The Ukrainian delegation has left the Parliamentary Assembly of the Council of Europe (PACE) after Russia regained its powers within the body this week.
Earlier this week, PACE adopted a resolution that would see Russia return to the assembly hall, with 118 deputies voting in favor and 62 against.
In doing so, PACE de facto lifted sanctions against Russia imposed for its aggression against Ukraine. The body imposed sanctions on Russia in April 2014 following its annexation of the Crimean peninsula and the war in Donbas, depriving Russians of their right to vote. Therefore, the Russian delegation stopped participating in the work of PACE.
They were officially invited to return to the assembly this week. Russia will now be able to resume its work with PACE – and introduce deputies from the occupied Crimean peninsula to its delegation.
Hromadske spoke with Ukrainian diplomats, experts and delegates to PACE on how the country should proceed.
Representatives of Ukraine: The Country Must Take a Tough Stance
Dmytro Kuleba, Permanent Representative of Ukraine to the Council of Europe:
The Ukrainian parliament’s participation strategy in the activities of the Parliamentary Assembly should be determined by the parliament itself. And until we have a parliamentary decision on whether, for example, the delegation will come to the October session, I would not make far-reaching conclusions.
I am convinced that Ukraine should respond to what happened strongly – this is a matter of self respect. And this reaction should concern not only the PACE inter-parliamentary cooperation block, but also the intergovernmental cooperation block. Thus, the Ministry of Foreign Affairs is exploring various options to develop a comprehensive policy regarding the Council of Europe. But the fundamental principle of this new policy is the thesis that the “old” Council of Europe has ceased to exist after (this week’s) events. And now we have a new reality, a new organization, which has been discredited.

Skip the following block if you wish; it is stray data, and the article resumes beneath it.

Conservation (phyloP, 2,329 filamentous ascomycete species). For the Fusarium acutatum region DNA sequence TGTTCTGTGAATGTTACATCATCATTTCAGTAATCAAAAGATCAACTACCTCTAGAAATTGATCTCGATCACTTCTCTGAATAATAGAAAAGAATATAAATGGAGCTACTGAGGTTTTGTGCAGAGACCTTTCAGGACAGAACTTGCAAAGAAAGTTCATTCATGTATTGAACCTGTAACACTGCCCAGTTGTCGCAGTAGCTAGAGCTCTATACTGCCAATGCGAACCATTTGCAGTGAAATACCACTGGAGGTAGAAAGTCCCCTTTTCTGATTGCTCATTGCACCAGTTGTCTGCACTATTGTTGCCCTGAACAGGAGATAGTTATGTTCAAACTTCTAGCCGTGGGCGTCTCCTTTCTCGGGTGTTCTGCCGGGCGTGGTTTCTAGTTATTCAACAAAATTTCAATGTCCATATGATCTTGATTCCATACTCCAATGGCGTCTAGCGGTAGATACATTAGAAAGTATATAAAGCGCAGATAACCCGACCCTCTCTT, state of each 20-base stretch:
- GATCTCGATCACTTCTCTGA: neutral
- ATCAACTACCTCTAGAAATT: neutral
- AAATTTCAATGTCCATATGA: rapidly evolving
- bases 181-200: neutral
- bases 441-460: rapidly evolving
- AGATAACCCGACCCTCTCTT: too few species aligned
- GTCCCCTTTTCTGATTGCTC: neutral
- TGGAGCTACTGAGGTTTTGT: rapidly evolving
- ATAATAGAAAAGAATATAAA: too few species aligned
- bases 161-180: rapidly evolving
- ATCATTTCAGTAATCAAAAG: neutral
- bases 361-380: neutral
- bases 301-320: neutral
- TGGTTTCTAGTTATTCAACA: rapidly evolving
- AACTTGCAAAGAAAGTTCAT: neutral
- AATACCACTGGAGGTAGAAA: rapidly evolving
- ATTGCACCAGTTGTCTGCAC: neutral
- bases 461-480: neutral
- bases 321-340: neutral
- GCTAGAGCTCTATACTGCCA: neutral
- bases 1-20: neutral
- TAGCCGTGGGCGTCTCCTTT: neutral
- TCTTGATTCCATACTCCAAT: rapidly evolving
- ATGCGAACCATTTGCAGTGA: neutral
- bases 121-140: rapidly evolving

The point of cooperation with any state or organization is to be able to defend our interests there. Of course, what happened (this week) is, in essence, a suspension the Council of Europe’s principles. But not all its possibilities are exhausted. My personal position as an ambassador is that we, of course, have to take a tough stance and develop a new policy that will hurt the Council of Europe. But at the same time we must remain members of the Council of Europe.
At the beginning of this year, the situation radically changed due to the fact that in certain European capitals they decided to return Russians at any price. Everything began to unfold rapidly. And we got this result. Therefore, we need to congratulate not the Russian diplomacy, but the European one for Russia’s return. I am convinced that our opponents will make every effort so that the appeal will end in a positive result for them.
Oleksiy Honcharenko, member of the Ukrainian delegation to PACE
Our decision is to stop participating in the work of this session of PACE, except when it comes to issues relating to the imposition of sanctions on the Russian Federation.